There are a few reasons why Ten Thousand Buddhas Monastery, also known as Man Fat Tsz, is a favorite attraction for many travelers. For some, it is the challenge of the 430 uphill steps that lead to the main gates. For others, it is the countless (though not quite ten thousand) golden Buddha statues, some in serious poses while others are a bit more fantastic, guiding you along the path and at the monastery at the top. Of course, there are also the amazing views of the city all around due to its high-up setting. Finally, few travelers can resist the vegetarian food served at the humble but well managed restaurant which makes for a tasty snack before the descent back down.
Indeed, Ten Thousand Buddhas Monastery is one of the most infamous Buddhist temples in Hong Kong and yet it remains just slightly off the popular tourist path. This means that many times, you will have the site nearly to yourself.
To be clear, the monastery is non-residential and no monks live on the property.
This temple is rather new by most standards, founded in 1949 and completed in construction in 1957. The man who founded Ten Thousand Buddhas Monastery was the Reverend Yuet Kai who hailed from a wealthy family in southern China in the late 1880s. He dedicated his life to Buddhism at the early age of 19 and later arrived to Hong Kong to preach. Eventually, he decided to start his own monastery in 1949 and even helped with some of the manual labor despite being quite a bit older by that time. Although the building was eventually finished in 8 years, it took another 10 years to finish the iconic collection of golden Buddha statues seen today at Ten Thousand Buddhas Monastery. The Reverend Yuet Kai passed away on April 24, 1965 and his body is now on display in front of the main altar as he wished.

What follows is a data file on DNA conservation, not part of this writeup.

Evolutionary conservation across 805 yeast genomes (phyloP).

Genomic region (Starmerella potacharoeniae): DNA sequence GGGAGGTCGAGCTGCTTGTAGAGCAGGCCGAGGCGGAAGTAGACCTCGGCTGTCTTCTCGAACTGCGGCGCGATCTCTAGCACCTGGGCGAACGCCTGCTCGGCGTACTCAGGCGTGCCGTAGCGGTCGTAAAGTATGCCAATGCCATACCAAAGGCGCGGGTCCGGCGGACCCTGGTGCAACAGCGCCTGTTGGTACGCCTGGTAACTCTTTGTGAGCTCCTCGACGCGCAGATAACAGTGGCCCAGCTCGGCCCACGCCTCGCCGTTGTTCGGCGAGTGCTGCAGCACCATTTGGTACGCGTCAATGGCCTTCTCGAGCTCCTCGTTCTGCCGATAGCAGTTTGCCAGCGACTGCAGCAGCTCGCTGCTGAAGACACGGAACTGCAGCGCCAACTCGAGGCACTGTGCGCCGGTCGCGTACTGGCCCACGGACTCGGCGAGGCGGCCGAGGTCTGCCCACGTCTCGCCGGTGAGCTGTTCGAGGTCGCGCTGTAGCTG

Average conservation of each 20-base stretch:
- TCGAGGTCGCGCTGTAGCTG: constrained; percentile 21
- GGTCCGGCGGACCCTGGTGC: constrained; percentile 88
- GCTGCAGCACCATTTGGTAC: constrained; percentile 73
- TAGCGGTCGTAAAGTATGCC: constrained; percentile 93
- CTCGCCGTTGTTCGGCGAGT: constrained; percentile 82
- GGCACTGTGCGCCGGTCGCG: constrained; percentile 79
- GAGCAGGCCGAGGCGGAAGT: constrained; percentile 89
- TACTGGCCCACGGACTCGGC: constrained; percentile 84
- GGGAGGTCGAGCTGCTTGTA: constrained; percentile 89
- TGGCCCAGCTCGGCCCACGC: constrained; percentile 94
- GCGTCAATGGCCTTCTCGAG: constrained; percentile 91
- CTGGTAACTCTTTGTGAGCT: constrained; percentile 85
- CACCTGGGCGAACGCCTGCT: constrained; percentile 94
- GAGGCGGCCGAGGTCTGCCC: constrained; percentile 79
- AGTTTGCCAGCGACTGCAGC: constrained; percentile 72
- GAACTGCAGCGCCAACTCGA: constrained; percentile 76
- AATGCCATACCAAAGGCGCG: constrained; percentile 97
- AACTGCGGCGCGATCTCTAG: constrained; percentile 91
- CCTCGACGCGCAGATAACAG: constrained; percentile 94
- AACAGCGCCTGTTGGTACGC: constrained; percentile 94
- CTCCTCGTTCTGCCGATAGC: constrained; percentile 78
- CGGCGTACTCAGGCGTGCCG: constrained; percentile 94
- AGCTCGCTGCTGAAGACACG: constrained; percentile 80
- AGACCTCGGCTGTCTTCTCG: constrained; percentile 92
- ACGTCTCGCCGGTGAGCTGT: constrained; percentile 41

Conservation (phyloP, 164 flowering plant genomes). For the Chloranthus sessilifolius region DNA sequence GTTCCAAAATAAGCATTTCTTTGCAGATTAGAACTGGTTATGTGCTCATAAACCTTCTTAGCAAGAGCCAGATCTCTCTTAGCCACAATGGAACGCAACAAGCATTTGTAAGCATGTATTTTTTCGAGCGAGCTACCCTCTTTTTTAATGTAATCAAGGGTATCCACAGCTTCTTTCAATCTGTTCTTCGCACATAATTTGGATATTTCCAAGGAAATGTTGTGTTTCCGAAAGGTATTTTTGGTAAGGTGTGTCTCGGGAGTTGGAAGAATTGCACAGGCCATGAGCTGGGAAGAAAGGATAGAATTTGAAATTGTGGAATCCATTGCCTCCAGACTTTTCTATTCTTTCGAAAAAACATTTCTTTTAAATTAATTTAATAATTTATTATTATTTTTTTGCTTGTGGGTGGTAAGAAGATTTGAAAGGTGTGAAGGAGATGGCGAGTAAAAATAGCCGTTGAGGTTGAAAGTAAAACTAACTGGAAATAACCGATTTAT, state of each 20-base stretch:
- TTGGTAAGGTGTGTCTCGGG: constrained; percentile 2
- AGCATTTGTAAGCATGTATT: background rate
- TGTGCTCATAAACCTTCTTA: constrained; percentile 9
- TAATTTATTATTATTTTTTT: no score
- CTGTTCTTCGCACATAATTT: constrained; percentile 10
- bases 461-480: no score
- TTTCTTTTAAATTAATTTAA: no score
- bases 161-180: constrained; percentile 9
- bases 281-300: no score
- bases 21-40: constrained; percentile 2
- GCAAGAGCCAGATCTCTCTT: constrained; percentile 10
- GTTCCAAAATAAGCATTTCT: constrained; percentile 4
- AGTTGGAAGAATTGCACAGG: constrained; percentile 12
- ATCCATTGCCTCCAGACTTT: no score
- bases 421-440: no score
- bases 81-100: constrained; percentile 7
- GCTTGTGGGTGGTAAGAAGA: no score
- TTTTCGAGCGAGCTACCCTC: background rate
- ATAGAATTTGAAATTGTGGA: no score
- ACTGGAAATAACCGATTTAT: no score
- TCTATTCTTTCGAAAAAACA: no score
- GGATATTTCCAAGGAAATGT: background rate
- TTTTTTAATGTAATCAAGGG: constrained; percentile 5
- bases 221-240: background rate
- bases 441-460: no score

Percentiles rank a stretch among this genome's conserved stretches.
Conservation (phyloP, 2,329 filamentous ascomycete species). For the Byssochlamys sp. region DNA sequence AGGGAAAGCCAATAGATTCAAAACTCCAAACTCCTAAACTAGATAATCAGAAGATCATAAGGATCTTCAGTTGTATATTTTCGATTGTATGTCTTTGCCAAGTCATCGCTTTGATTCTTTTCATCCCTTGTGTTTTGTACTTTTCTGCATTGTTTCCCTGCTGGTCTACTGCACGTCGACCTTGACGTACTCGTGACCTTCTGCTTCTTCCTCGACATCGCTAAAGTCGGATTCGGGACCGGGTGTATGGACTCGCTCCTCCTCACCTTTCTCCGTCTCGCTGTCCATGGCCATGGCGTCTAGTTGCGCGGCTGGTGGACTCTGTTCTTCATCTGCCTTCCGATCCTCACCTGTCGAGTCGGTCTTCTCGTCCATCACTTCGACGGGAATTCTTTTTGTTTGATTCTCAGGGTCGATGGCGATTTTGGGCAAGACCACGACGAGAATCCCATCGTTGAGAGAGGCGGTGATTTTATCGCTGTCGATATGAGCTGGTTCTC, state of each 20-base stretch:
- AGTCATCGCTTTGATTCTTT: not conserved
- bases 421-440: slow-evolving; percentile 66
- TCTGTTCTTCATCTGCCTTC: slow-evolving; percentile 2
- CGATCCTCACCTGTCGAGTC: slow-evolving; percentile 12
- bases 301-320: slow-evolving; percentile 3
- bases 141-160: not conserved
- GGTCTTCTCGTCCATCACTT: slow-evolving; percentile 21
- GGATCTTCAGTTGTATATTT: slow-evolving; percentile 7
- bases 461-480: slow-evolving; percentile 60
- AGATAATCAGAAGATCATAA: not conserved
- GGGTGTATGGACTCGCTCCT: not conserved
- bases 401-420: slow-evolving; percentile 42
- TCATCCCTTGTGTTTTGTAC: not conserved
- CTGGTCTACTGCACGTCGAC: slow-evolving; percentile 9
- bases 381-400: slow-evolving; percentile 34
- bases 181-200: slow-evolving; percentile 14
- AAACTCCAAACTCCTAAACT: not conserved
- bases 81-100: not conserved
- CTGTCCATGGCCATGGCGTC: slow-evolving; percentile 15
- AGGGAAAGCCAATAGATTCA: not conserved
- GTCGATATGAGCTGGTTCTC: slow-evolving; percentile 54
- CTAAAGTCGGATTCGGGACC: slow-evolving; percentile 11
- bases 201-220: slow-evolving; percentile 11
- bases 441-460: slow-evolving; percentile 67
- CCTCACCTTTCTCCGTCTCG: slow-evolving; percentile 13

The grand greeting to the Ten Thousand Buddhas Monastery is the golden Buddha statues that line the walkway up to the main entrance. There are 430 steps along this route, with about 32 unique Buddha statues greeting you on each step taken. That’s right, each of the Buddhas have a different pose, facial expression, and props and accessories. On the way, you might even see some of the famous Sha Tin monkeys taking as much delight in your presence as you do theirs!
Overall, the monastery property is situated in a bamboo forest hillside over about 8 acres. There are 5 temples, 4 pavilions, 1 veranda, and a grand pagoda.
The main highlights of the complex are the main temple (also known as Ten Thousand Buddhas Hall) and the 9 story pagoda which stands prominently atop this part of the hill. The main temple is home to 12,800 golden Buddha statues, each with distinctive features, 12 inches high and bearing the name of its donor. The statues themselves were crafted in Shanghai by expert artists. In its entirety, it is a stunning sight to behold all the statues at once. The pagoda, on the other hand, has an internal spiral staircase which visitors can ascend to gain beautiful views of the Sha Tin surroundings.
Before you leave, be sure to visit the lower level terrace which has a vegetarian restaurant with classic Buddhist dishes. Don’t hesitate to inquire for recommendations! On the menu are smaller snacks and plates as well as larger a la carte meals.
Do bring your walking shoes and active heart to embark on the 430 uphill steps that lead to the formal entrance of Ten Thousand Buddhas Monastery. The route is handicap accessible. As well, you may come across some curious monkeys who call the Sha Tin area their home; it is not recommended to feed or interact with the monkeys since they may get aggressive. On average, it takes about 20 minutes to make the inbound walk, going at a moderate pace. With this said, it is also helpful to bring extra water, insect repellent, and sun and rain protection against the elements which can be quite unpredictable due to its location so close to the mountains.